Does anyone know a current source for headers?
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Old 10-10-2014, 01:21 PM
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Default Re: '73 SD restoration

mill the heads, your wife will be fine. Hedmann makes great headers for Pontiacs - is this a 4-speed or an auto.?
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Old 10-10-2014, 01:24 PM
markinnaples markinnaples is offline
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Default Re: '73 SD restoration

SlowPoke, why not put the stock engine and tranny in storage and build a similar 455 that you can do whatever you want with it and not risk the $$$ loss of altering the original engine?

Just a thought, especially since the 70's T/A's are climbing in value rapidly these days.

Would love to see some pics.
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Old 10-10-2014, 10:06 PM
PLATINUM6BBL PLATINUM6BBL is offline
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Default Re: '73 SD restoration

<div class="ubbcode-block"><div class="ubbcode-header">Originally Posted By: markinnaples</div><div class="ubbcode-body">SlowPoke, why not put the stock engine and tranny in storage and build a similar 455 that you can do whatever you want with it and not risk the $$$ loss of altering the original engine?

Just a thought, especially since the 70's T/A's are climbing in value rapidly these days.

Would love to see some pics. </div></div>
Sadly I wish a kid I know took seriously the 72 H/O 4spd T/A that he inherited after his father passed. Wounded the engine within a few months, then left it sit outside for months (I barely remember it even seeing bad weather when his dad owned it) and I just heard that stacks of tires have fallen over onto it.
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Old 10-10-2014, 11:56 PM
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Default Re: '73 SD restoration

Welcome! Now go to the Pontiac portion of this website and start a thread on your car, there. [img]<<GRAEMLIN_URL>>/biggthumpup.gif[/img]

Here's a couple of my projects:

http://www.yenko.net/ubbthreads/ubbthrea...-tre#Post539528

http://www.yenko.net/ubbthreads/ubbt...eux#Post487291

and the monster thread of them all:

http://www.yenko.net/ubbthreads/ubbt...ta-new-project

I would not get high compression pistons. The low compression Pontiac round port engines do not respond like a other engines (Chevies in particular) where raising the compression makes more power. 455HOs and SD455s don't like them and don't respond well to them at all. You'll just make it slower and addicted to racing gas. If you peruse the second thread above, you will see that the 455HO I had, had those domed 10-1/2 to 1 forged pistons installed and preignited like a monster - to the point where it left visible wear on the rod bearings and the timing could not be retarded back far enough to stop the knocking. And it was actually faster after I rebuilt the engine and installed forged 8.4 to 1 pistons.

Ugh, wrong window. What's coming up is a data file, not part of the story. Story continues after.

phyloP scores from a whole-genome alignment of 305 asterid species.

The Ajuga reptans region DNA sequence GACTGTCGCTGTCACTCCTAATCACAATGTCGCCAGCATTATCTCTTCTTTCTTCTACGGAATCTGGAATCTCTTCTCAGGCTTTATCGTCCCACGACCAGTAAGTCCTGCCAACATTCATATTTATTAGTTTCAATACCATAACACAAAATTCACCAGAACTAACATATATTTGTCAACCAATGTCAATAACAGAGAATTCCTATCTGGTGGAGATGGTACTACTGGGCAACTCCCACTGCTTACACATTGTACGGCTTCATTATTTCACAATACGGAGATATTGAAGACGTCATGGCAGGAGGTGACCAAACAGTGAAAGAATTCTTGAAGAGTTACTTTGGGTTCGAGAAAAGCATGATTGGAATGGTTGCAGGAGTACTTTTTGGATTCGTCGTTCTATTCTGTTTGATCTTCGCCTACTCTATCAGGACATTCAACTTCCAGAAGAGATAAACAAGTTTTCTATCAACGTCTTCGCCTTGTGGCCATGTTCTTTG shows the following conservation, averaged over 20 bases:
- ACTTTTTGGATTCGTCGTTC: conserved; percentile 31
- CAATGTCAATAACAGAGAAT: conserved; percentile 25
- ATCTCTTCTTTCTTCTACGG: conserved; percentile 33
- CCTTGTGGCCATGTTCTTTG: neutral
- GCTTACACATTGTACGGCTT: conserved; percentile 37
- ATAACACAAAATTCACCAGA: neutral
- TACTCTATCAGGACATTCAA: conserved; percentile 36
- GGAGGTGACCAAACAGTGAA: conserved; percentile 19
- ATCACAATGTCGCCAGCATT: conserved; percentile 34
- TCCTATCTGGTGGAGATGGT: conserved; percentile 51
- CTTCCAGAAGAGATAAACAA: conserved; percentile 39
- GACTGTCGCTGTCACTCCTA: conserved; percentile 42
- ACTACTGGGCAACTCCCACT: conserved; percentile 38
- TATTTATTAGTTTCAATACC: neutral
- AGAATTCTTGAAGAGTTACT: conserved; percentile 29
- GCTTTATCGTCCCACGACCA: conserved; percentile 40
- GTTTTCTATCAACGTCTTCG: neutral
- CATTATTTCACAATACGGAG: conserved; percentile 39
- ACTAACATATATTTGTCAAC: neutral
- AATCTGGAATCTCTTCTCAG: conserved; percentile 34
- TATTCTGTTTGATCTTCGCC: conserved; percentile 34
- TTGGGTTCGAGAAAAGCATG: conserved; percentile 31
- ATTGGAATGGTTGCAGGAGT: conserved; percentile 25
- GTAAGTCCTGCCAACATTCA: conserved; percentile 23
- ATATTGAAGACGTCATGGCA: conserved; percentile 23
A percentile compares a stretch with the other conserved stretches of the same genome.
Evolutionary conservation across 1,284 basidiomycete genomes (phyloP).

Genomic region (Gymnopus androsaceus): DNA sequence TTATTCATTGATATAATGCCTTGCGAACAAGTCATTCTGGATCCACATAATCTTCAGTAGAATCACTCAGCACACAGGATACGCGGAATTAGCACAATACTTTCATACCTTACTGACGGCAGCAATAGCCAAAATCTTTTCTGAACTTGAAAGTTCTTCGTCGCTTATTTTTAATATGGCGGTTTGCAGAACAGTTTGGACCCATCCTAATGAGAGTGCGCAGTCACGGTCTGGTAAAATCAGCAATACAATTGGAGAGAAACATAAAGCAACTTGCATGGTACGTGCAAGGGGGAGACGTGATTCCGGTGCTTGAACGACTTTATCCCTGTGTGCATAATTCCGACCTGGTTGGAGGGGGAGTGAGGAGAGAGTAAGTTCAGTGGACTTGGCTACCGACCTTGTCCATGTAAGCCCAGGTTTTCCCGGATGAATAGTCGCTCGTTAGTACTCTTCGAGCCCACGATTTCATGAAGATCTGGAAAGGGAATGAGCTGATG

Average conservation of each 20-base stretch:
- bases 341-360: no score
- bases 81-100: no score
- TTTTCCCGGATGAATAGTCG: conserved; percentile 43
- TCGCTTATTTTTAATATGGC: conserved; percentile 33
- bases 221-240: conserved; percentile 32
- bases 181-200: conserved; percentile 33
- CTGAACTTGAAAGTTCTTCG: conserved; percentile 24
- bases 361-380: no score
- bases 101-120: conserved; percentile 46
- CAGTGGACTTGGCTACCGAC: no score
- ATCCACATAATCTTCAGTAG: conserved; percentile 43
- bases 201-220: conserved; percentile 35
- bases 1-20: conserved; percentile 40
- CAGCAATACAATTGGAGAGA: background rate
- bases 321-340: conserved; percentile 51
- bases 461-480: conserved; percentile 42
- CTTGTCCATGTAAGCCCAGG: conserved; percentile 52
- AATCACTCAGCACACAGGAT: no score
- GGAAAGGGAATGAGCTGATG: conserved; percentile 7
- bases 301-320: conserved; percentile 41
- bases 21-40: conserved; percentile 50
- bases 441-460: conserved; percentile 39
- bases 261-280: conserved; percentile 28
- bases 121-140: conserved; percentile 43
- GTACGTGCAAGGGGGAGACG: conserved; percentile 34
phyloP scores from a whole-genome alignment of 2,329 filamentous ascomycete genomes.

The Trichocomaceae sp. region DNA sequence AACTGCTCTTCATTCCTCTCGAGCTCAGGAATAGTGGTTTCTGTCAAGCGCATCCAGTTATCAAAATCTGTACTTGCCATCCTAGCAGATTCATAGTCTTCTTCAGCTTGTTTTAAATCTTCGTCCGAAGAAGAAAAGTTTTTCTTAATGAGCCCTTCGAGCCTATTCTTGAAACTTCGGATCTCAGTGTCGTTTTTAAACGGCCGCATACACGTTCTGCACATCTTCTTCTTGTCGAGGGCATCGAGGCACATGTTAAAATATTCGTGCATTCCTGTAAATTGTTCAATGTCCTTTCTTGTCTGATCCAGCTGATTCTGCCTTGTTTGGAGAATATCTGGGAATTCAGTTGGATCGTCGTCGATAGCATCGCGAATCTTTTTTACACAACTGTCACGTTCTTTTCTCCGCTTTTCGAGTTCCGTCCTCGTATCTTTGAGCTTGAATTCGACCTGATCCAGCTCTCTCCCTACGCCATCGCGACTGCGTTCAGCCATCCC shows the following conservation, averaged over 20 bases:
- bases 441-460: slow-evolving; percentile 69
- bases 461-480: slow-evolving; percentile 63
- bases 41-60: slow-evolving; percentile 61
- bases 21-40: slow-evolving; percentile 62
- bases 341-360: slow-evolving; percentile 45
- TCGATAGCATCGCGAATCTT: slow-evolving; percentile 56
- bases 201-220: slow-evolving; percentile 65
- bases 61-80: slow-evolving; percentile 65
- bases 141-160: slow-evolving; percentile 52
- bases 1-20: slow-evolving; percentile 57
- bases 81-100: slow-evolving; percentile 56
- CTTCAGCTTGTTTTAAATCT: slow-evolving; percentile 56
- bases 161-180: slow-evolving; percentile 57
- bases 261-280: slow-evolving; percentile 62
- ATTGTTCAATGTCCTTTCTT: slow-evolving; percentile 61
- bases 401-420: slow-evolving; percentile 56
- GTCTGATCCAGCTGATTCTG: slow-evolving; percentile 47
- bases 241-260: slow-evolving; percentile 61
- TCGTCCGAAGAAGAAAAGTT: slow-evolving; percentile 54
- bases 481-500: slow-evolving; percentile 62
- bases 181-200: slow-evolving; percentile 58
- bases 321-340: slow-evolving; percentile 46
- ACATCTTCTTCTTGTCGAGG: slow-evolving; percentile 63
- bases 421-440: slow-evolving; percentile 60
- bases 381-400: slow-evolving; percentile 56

A proper blueprinting of the engine will get you where you want to be. Everyone who has thrown a set of headers on a round port car ends up complaining about the leaking gaskets/flanges and winds up going back to the manifolds which were some of <span style="text-decoration: underline">the</span> best flowing cast iron manifolds ever produced. The best bang for the buck is getting a true dual exhaust setup with an x-pipe and without the crossover muffler. Also, getting the carb tuned properly will amaze you. The jets and metering rods need to be richened up by at least 10% to offset the 10% ethanol in today's fuels. There is a good 20 horsepower in that carb just waiting to be unleashed with the proper settings.
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Old 10-11-2014, 10:54 PM
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KenMaisano KenMaisano is offline
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Default Re: '73 SD restoration

Its very easy to make a Pontiac fly if you build them correct. They have very small port area and a long stroke. So you build them around torque not RPMs. One of my daily drivers is this 70 T/A its 440 inches. I had to sleeve all Eight holes because someone let the block rust. So I under bored it, I didn't want to break into water or weaken the deck. Then I added some stroke. its 9.6 compression D Dish .040 piston to head clearance, The key on these motors are they Love Wide lobe centers.
Cam 230/238 114. at 38' timing it runs amazing on our California watered down 91 gas. Ported #12 Heads stock plenum worked cast iron intake, Cliffs QJet Carb, Ram Air products Exhaust manifolds with a Pypes transverse ex. system. With a 3.23 posi, stock converter T 400. This car gets a average of 17MPG and will blow the tires off. This car is super fun and now right flys.
https://www.facebook.com/video.php?v=561...e=2&amp;theater

Ken Maisano